Fortschr Röntgenstr 2019; 191(02): 117-121
DOI: 10.1055/a-0639-5713
Musculoskeletal System
© Georg Thieme Verlag KG Stuttgart · New York

Ultrasonography for the Diagnosis of Carpal Tunnel Syndrome in Diabetic Patients: Missing the Mark?

Ultraschall zur Diagnose des Karpaltunnelsyndroms bei Patienten mit Diabetes: Treffen wir ins Ziel?
Fabian Steinkohl
1  Department of Radiology, Medical University Innsbruck, Austria
,
Alexander Loizides
1  Department of Radiology, Medical University Innsbruck, Austria
,
Leonhard Gruber
1  Department of Radiology, Medical University Innsbruck, Austria
,
Michael Karpf
1  Department of Radiology, Medical University Innsbruck, Austria
,
Gabriele Mörsdorf
2  Department of Vascular Surgery, Medical University Innsbruck, Austria
,
Ingrid Gruber
2  Department of Vascular Surgery, Medical University Innsbruck, Austria
,
Bernhard Glodny
1  Department of Radiology, Medical University Innsbruck, Austria
,
Wolfgang Löscher
3  Department of Neurology, Medical University Innsbruck, Austria
,
Hannes Gruber
1  Department of Radiology, Medical University Innsbruck, Austria
› Author Affiliations
Further Information

Correspondence

Dr. Alexander Loizides
Department of Radiology, Innsbruck Medical University
Anichstrasse 35
6020 Innsbruck
Austria   
Phone: ++ 43/5 12/5 04/2 27 61   
Fax: ++ 43/5 12/5 04/2 27 58   

Publication History

20 August 2017

22 May 2018

Publication Date:
02 July 2018 (eFirst)

 

Abstract

Purpose Diabetes mellitus (DM) and carpal tunnel syndrome (CTS) are common pathologies. The diagnosis of CTS can be facilitated by the use of an ultrasound-based wrist-to-forearm ratio (WFR) of the nerve diameter. However, the applicability of WFR in DM-patients is not yet clear.

Materials and Methods 233 wrists of 153 patients were examined. Cross-sectional areas (CSA) of the median nerve were obtained using a linear array probe. The WFR was calculated.

Results Diabetics with CTS had significantly lower WFR values than non-diabetics with CTS (p = 0.002). There was no difference between the WFR of diabetics with and without CTS (p = 0.06). The diagnostic accuracy between diabetics with and without CTS was low for measurements of WFR (ROC AUC = 0.630, 95 % CI 0.541 – 0.715, p = 0.011).

Conclusion Our findings suggest that the WFR has a low diagnostic accuracy in diabetic patients with CTS and should be used with caution in those patients.

Key Points

  • The diagnostic accuracy of WFR is low in patients with DM

  • WFR should not be used in patients with DM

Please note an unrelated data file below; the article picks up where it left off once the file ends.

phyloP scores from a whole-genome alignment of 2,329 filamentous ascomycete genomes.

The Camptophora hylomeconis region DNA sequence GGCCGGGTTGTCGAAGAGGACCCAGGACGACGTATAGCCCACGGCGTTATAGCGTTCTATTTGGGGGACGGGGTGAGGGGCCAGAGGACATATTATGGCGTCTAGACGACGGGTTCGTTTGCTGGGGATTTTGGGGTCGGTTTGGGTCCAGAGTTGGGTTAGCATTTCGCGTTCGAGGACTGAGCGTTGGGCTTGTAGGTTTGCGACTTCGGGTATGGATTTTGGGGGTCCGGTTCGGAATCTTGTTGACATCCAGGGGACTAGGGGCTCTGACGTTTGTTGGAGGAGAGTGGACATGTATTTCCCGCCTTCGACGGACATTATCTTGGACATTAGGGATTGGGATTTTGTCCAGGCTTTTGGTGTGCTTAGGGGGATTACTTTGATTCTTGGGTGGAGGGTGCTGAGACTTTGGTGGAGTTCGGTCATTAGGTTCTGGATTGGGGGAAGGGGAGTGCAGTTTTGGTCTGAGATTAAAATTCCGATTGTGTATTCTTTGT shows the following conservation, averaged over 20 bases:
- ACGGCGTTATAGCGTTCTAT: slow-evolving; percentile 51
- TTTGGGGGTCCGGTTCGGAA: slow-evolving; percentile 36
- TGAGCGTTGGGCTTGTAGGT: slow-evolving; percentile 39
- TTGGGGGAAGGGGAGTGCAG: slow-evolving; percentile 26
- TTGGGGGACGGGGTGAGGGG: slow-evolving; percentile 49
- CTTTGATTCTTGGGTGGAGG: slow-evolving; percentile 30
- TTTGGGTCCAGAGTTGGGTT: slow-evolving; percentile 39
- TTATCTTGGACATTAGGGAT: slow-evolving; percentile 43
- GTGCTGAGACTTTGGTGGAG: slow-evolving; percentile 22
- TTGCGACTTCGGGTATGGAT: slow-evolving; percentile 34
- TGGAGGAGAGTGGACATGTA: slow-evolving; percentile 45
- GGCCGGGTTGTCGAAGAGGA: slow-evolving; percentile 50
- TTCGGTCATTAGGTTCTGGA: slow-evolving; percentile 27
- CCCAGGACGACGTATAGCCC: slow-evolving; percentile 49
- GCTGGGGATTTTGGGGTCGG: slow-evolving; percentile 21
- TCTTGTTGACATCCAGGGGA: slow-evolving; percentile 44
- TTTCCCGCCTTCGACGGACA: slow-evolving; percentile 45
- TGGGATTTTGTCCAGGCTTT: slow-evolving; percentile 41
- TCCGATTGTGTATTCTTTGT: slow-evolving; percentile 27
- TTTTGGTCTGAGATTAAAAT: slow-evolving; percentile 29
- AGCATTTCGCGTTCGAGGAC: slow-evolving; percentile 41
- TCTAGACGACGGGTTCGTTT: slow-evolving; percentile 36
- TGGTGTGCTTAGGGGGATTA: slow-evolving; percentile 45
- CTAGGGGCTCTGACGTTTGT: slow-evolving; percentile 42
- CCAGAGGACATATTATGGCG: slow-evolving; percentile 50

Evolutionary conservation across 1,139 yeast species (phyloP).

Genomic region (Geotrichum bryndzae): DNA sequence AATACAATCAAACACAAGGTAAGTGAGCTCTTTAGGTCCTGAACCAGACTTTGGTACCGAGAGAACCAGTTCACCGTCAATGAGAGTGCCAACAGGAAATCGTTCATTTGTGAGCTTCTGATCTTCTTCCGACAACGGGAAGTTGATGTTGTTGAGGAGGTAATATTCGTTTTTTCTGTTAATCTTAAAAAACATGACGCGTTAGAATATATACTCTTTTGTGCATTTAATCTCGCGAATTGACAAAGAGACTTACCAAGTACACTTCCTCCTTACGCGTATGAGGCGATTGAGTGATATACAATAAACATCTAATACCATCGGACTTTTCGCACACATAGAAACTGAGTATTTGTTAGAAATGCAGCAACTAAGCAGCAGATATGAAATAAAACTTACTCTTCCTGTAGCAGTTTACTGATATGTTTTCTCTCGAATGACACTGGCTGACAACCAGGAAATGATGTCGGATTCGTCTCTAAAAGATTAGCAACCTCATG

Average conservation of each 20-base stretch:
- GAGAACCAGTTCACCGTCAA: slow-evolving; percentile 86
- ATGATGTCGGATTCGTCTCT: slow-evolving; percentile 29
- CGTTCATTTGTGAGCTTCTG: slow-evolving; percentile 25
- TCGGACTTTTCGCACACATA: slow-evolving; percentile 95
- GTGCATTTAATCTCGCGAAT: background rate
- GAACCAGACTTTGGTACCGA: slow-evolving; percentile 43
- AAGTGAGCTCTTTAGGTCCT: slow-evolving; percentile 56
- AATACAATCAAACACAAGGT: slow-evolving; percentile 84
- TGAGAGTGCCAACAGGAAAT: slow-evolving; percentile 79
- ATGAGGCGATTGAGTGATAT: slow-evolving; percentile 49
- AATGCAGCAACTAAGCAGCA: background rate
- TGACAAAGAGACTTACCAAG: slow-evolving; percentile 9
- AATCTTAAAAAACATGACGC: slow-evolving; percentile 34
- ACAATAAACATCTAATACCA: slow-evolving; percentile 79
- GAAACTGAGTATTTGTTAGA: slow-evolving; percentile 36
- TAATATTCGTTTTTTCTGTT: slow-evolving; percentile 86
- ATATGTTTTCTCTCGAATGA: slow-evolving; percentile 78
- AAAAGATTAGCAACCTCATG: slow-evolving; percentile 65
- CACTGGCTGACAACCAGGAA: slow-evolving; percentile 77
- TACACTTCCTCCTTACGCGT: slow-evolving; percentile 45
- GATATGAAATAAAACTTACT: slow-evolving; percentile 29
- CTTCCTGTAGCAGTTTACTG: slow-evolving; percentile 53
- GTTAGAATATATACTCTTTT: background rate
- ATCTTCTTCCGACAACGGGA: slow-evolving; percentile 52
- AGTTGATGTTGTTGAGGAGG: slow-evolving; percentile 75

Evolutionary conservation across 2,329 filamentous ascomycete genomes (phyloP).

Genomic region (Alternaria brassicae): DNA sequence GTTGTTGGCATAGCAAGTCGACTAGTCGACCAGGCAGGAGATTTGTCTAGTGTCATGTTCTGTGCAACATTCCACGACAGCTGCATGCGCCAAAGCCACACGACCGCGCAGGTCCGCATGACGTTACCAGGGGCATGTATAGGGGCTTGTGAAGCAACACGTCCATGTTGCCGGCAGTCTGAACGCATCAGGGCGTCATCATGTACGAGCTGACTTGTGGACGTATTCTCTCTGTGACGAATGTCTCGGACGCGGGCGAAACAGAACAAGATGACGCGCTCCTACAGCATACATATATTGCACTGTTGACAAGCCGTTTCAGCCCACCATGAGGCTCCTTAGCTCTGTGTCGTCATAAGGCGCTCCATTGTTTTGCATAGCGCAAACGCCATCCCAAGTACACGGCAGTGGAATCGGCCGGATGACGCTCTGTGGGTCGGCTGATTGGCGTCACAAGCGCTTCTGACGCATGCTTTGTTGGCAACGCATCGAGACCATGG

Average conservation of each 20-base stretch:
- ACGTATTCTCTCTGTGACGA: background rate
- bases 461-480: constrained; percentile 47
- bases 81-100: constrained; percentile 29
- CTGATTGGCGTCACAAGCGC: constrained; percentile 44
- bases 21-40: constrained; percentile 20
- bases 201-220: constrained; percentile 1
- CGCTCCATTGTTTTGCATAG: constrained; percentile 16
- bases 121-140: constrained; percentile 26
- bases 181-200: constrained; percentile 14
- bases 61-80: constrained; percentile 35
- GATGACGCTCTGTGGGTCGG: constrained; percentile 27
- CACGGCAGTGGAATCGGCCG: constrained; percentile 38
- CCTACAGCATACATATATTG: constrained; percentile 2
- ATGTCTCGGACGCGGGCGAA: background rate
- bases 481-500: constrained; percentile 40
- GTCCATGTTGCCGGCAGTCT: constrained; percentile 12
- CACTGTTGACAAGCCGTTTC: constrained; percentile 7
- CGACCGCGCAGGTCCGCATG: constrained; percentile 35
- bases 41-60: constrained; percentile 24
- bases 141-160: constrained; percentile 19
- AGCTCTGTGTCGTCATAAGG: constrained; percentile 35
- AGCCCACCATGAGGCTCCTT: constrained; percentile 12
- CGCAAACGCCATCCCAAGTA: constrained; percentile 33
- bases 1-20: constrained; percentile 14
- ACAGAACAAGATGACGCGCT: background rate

• The sonographic evaluation of the median nerve in patients with DM should focus on morphological changes

Citation Format

  • Steinkohl F, Loizides A, Gruber L et al. Ultrasonography for the Diagnosis of Carpal Tunnel Syndrome in Diabetic Patients: Missing the Mark?. Fortschr Röntgenstr 2019; 191: 117 – 121


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Zusammenfassung

Ziel Diabetes mellitus (DM) und das Karpaltunnelsyndrom (CTS) sind häufige Erkrankungen. Die sonografische Diagnose des CTS basiert auf der Wrist-to-Forearm-Ratio (WFR). Kann man aber die WFR bei Patienten mit DM anwenden?

Material und Methoden Es wurden 233 Handgelenke von 153 Patienten untersucht. Die Querschnittsfläche (CSA) des Nervus medianus wurde mit einem Linearschallkopf erhoben. Die WFR wurde errechnet.

Ergebnisse Patienten mit DM und CTS hatten signifikant niedrigere WFR-Werte als Patienten ohne DM mit CTS (p = 0,002). Es gab keinen Unterschied zwischen der WFR von Patienten mit DM und ohne CTS und von Patienten mit DM und mit CTS (p = 0,06). Die diagnostische Genauigkeit zwischen Patienten mit DM und mit CTS und Patienten mit DM und ohne CTS war mit der WFR niedrig (ROC AUC = 0,630, 95 % CI 0,541 – 0,715, p = 0,011).

Schlussfolgerung Die Ergebnisse dieser Arbeit legen nahe, dass die WFR bei Patienten mit DM und CTS eine niedrige diagnostische Genauigkeit hat. Daher sollte sie bei diesen Patienten nur mit Vorsicht verwendet werden.

Kernaussagen

  • Die diagnostische Genauigkeit der WFR ist bei Diabetikern niedrig

  • Die WFR sollte bei Patienten mit DM nicht verwendet werden

  • Die sonografische Beurteilung des Nervus medianus sollte bei Patienten mit DM den Schwerpunkt auf morphologische Veränderungen legen


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Introduction

Carpal tunnel syndrome (CTS) is the most frequent nerve entrapment syndrome and accounts for over 90 % of all entrapment neuropathies [1] [2] [3]. It has a prevalence of 14.4 % [4] and is diagnosed predominantly clinically. The diagnosis is supported by nerve conduction studies (NCS) and ultrasound (US) whereupon some authors even propose the use of US as an alternative to NCS [5]. There are different approaches to diagnose a CTS using ultrasound, most of which rely on an increased cross-sectional area of the median nerve (CSA) at the level of the carpal tunnel (CT) [6] [7] [8]. A range of cut-off values to clearly identify patients with CTS have been proposed, but they vary considerably among different studies [9] [10]. In 2008 Hobson-Webb introduced a ratio calculated by the CSA at the level of CT and the CSA 12 cm proximally in the forearm. Those two measurements are used to calculate the so-called wrist-to-forearm ratio (WFR). A WFR greater than 1.4 is considered abnormal, i. e., diagnostic for CTS [11].